Four things scientists can do to stay relevant
John Holdren, Obama’s former science advisor referred to Trump’s presidency during the annual meeting for the American Association for the Advancement of Science. The president, has a history of denying scientific facts or believing for example, global warming is a Chinese conspiracy. Also, the immigration ban bars scientists from the country and there’s already a bill on the House floor to dissolve the Environmental Protection Agency.
“We appear to have a president now who resists facts,” said Holdren during the panel. Even if he didn’t speculate on what will Trump’s scientific policy will be like he advised scientists on how to stay relevant under his administration.
Quartz listed his advises in this way:
Don’t be discouraged or intimidated; keep doing your science, because the work is important.
Become more broadly informed about science and policy issues.
Give over at least 10% of your time to public service, public policy, and activism.
Be strategic. Simply calling out daily inaccuracies won’t be enough; larger-scale organization is key.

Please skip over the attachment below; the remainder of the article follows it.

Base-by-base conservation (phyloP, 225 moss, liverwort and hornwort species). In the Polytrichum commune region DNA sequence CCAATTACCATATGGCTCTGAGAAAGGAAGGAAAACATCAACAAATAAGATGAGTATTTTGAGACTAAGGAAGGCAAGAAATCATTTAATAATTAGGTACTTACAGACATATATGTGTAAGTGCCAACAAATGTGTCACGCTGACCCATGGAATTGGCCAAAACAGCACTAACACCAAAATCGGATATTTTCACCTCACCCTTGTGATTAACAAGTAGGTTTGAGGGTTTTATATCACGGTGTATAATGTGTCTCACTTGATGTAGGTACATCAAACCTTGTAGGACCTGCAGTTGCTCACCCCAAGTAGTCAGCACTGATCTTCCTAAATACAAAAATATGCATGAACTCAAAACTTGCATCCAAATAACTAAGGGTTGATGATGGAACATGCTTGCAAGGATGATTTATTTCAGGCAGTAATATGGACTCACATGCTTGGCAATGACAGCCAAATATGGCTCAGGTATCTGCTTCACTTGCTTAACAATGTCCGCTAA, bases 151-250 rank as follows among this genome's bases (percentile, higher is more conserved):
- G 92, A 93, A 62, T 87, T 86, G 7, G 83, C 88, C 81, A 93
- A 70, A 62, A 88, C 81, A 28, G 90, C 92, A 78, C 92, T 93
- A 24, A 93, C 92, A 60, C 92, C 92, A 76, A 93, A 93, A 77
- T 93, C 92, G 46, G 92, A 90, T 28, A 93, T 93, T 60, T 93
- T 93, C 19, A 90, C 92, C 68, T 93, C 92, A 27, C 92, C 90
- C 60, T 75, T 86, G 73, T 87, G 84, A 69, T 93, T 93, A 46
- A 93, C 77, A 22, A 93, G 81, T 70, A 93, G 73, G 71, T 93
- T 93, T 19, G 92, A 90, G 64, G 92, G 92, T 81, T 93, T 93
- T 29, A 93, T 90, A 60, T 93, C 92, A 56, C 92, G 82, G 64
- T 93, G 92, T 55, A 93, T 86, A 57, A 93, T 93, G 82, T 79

During the panel, Professor Barbara Schaal , president of the association and Dr.Rush Holt, chief executive expressed concern about the use of the phrase “alternative facts” by Trump administration officials.
“When officials use the phrase ‘alternative facts’ without embarrassment, we know there’s a problem,” said Dr. Holt.
“What I hear now are concerns that are an extension of what I would call an ongoing trend that goes back many years or decades, where ideology and ideological assertions have been crowding out evidence in public and private debates and in policymaking,” he concluded.
Nonetheless scientists have started embodying some of Holdren’s advises. After the inauguration they organized a march in Washington DC to stand up for facts, planned for Earth Day, April 22. They also formed the 314action group which helps non-politicians run for office and has many scientists applicants.